The Next Boardroom Battleground – Part 1

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Anna Letitia Cook

Energising International Executives for more successful, productive, fulfilling leadership
International Executive and Holistic Success Coach | Author | Podcast Presenter | 30+ years working internationally

Gender Balance: The Next Boardroom Battleground?

New legislation makes gender balance a Europe-wide priority…

  • French bill passed (23/07/14) ‘Real equality between men and women’ (including measures addressing professional equality, parity in politics, corporate boards, government bodies, public institutions)
  • UK Lord Davies report “Women on Boards” Feb 2011, progress reports 2012, 2013, 2014 —Introduction of ’targets’ for boards of FTSE companies: minimum 25% female representation at board level by 2015.
  • Germany’s law on quotas: Germany’s biggest companies have been ordered to ensure that 30% of supervisory board positions are held by women from 2016. (law agreed 25/11/14)
  • Similar measures introduced in Norway, Italy and the Netherlands.
  • In 2013 the EU Commission said that it was considering forcing companies to increase the number of women on their boards.

So just how difficult is it finding the balance for better business? Read part 1 of this 4 part Q&A series…

Q> What are the gender balance challenges facing leaders, CEOs and corporations?

This is now a big issue but you can deal with it in a way that really benefits your business, rather than it being just an unwanted—and costly— imposition.

Maintaining a balanced, efficient – and therefore productive – workforce of men and women is the aim of any business, yet this seemingly straightforward credo is fast becoming a legal and financial minefield.

Policies that were once the sole responsibility of individual companies and their directors are now under threat from an ever increasing amount of ‘gender balance’ legislation – this includes dictating not only how many women must be employed alongside men, but at what level.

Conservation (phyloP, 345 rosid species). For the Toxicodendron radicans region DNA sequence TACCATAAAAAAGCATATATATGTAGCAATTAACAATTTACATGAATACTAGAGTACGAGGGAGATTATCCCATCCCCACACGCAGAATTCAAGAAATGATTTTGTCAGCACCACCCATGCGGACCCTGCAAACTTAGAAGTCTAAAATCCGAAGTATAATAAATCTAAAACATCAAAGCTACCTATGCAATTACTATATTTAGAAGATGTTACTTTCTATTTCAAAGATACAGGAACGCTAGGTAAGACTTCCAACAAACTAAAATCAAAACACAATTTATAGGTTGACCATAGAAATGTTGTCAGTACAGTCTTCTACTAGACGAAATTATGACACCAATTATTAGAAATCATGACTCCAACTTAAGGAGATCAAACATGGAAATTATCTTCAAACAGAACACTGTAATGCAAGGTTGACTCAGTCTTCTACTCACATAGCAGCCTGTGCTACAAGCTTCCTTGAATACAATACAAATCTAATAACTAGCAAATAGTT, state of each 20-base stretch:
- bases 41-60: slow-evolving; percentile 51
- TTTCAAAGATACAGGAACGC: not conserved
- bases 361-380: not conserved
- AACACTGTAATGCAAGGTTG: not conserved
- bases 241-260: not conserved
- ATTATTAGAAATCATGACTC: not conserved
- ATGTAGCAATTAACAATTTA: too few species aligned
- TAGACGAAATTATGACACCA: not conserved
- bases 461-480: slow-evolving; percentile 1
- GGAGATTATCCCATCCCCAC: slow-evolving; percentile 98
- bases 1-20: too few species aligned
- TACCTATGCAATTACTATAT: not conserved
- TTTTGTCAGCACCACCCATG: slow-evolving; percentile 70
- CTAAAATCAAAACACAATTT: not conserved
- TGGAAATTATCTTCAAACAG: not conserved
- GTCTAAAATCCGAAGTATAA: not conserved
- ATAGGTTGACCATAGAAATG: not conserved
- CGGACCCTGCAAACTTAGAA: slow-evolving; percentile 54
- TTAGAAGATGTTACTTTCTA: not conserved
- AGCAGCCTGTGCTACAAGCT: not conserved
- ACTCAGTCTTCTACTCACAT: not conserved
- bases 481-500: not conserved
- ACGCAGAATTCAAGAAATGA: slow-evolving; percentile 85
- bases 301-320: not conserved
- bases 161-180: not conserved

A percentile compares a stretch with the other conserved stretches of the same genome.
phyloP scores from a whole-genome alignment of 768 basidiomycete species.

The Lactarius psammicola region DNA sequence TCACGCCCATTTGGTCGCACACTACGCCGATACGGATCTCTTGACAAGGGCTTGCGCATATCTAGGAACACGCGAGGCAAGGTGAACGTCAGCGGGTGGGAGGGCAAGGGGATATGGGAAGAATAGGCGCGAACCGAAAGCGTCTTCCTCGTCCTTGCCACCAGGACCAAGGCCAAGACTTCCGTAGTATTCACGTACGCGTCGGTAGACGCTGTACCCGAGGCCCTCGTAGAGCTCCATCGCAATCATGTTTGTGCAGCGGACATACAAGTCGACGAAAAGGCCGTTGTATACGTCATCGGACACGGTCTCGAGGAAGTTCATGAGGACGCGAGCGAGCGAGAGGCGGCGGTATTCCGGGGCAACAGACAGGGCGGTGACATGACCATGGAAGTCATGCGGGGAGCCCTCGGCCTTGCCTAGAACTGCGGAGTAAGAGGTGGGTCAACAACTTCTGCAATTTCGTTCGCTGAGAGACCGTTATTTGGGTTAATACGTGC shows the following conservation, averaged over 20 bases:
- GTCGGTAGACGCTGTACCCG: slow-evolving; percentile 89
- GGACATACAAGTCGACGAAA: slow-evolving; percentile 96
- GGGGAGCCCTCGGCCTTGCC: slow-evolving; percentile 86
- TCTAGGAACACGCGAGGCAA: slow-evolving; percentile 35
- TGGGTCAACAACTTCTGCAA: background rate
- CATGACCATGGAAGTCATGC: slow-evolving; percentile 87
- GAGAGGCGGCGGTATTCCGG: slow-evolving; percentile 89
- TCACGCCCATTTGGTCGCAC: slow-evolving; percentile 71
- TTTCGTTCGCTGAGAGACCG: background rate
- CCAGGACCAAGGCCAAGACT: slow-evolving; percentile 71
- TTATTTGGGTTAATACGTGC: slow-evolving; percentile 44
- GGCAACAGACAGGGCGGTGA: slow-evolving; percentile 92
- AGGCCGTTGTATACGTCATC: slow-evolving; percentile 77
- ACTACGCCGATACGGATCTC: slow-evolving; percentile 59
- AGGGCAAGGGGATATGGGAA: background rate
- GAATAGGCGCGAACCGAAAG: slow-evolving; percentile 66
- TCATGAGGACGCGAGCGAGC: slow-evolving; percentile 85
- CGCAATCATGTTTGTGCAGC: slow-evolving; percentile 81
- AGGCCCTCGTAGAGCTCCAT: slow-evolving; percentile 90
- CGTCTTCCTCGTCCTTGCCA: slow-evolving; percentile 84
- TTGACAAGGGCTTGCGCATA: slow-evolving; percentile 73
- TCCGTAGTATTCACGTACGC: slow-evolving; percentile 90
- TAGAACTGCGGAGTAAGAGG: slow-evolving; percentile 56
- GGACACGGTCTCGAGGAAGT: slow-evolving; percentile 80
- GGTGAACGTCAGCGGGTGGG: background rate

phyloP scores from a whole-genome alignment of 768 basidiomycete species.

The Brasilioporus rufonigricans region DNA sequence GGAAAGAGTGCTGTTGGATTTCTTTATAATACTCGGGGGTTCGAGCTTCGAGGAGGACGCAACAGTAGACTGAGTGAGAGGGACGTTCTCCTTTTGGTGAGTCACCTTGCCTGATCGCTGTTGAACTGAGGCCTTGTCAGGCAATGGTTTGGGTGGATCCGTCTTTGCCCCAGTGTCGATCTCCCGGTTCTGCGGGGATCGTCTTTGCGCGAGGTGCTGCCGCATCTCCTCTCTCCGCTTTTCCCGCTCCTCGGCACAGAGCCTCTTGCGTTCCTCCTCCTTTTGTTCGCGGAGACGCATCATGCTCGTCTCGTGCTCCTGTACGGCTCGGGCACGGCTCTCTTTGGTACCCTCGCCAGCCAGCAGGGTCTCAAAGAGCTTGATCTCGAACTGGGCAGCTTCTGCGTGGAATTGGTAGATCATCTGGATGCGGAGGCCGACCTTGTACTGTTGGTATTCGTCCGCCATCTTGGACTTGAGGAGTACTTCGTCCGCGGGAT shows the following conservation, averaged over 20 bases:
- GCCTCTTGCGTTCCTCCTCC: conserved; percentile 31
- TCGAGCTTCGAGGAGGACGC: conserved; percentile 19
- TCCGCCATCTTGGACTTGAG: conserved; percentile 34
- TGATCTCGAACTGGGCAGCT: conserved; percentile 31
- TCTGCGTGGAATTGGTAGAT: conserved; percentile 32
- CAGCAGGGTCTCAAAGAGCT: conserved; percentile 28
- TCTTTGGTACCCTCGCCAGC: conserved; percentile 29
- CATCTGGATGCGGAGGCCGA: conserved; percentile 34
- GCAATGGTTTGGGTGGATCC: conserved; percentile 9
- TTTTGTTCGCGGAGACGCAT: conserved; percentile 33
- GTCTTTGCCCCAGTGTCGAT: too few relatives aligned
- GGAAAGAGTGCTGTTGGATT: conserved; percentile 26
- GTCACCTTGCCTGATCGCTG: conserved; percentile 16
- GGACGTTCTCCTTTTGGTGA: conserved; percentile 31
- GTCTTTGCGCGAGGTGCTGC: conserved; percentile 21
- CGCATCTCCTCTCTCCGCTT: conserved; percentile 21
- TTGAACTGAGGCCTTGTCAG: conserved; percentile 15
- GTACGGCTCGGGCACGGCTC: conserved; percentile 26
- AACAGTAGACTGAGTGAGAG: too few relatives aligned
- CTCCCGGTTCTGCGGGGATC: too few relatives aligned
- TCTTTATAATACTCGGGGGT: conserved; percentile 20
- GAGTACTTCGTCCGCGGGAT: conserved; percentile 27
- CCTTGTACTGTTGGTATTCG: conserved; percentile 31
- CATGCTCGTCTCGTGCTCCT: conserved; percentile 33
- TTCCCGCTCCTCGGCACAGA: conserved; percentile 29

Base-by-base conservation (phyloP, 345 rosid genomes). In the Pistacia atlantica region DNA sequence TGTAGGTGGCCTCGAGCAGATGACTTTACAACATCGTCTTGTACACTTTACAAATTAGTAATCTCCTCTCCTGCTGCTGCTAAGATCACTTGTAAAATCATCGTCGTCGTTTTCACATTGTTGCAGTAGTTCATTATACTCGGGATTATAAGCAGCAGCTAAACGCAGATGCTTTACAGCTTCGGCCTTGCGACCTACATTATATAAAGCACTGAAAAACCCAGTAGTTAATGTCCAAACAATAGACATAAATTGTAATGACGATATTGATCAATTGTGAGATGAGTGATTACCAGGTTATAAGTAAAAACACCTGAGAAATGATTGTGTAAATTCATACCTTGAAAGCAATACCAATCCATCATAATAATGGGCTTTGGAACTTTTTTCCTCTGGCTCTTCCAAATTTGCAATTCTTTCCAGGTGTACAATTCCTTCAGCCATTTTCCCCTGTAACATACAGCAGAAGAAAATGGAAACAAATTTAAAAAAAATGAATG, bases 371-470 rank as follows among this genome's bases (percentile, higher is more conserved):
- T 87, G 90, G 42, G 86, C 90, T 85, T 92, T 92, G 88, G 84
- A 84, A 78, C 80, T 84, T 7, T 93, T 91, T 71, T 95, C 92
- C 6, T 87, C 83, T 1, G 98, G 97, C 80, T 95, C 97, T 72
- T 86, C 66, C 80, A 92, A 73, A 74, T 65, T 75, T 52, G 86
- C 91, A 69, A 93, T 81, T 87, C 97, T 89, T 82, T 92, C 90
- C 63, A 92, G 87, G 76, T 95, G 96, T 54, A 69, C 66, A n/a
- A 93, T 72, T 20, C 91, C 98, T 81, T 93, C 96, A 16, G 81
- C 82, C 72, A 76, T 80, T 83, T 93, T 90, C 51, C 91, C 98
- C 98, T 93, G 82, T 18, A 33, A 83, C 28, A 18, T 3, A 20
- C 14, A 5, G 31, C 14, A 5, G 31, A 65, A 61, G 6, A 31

What began as a simple desire for women to enjoy equal opportunities has morphed into a veritable monster, with sweeping, statistically-driven directives all requiring extremely careful handling.

Converting the theory of gender balance into a reality where everyone wins is a task which can only be initiated at CEO level. This is where company strategy, legal position and identity/positioning in the marketplace are decided – and also where the buck stops if things go wrong.

In any times of change, it is natural to look to the leader and this is why   implementation must be addressed initially at this level; gender balance has become too fundamental an issue to risk getting it wrong.

Q> What are the main problems we must deal with?

Trying to improve gender balance short term while avoiding high risk quick fixes, implementing long term progress and yet maintaining—or better still, improving—the bottom line.

Q> What do you mean by a quick fix?

A quick fix usually is promoting someone who either isn’t competent to do the job but happens to be the right gender, or someone who perhaps is competent but doesn’t want the responsibility or isn’t interested in that particular career path.

It is very complicated, time-consuming and expensive to achieve gender balance long term and still find the best person for the job, and there’s a big risk to the bottom line if you get it wrong…

Q> So why is it such a complicated issue for leaders and CEOs? Are there a lot of potential pitfalls to take into account?

There are indeed. For one thing, they face opposition on all sides, for all aspects—for example new legislation, public opinion or their stakeholders are screaming that there should be gender balance in companies right through to the highest levels, including board level.

It can’t be denied that women get pregnant, take time off for kids, don’t think like men, don’t react in the same way and therefore could be viewed as unreliable and unavailable at critical times. These are issues which leaders and CEOs have to deal with.

Trying to apply a quick fix to the problem can result in getting below-standard people—men OR women—who don’t achieve the best results for the company, so
everyone ends up with egg on their face and the situation remains just as difficult as it is now.

The best outcome requires a short term solution—as well as a long term one—which gives good results for the company (financially and productively) and doesn’t rock the boat too much.



  • Discrimination works both ways.
  • The best person should be the one appointed to the job.
  • Climbing the corporate ladder needs dedication, hard work, perseverance
    and talent, whatever your gender.
  • Women should have an equal opportunity. This means they have to earn
    respect and promotion through their ability and that alone.
  • Having women at the highest level in a corporation improves the bottom line.
  • Men and women working together in harmony, supporting and understanding each other’s way of thinking and way of working, produces a win-win solution for all!

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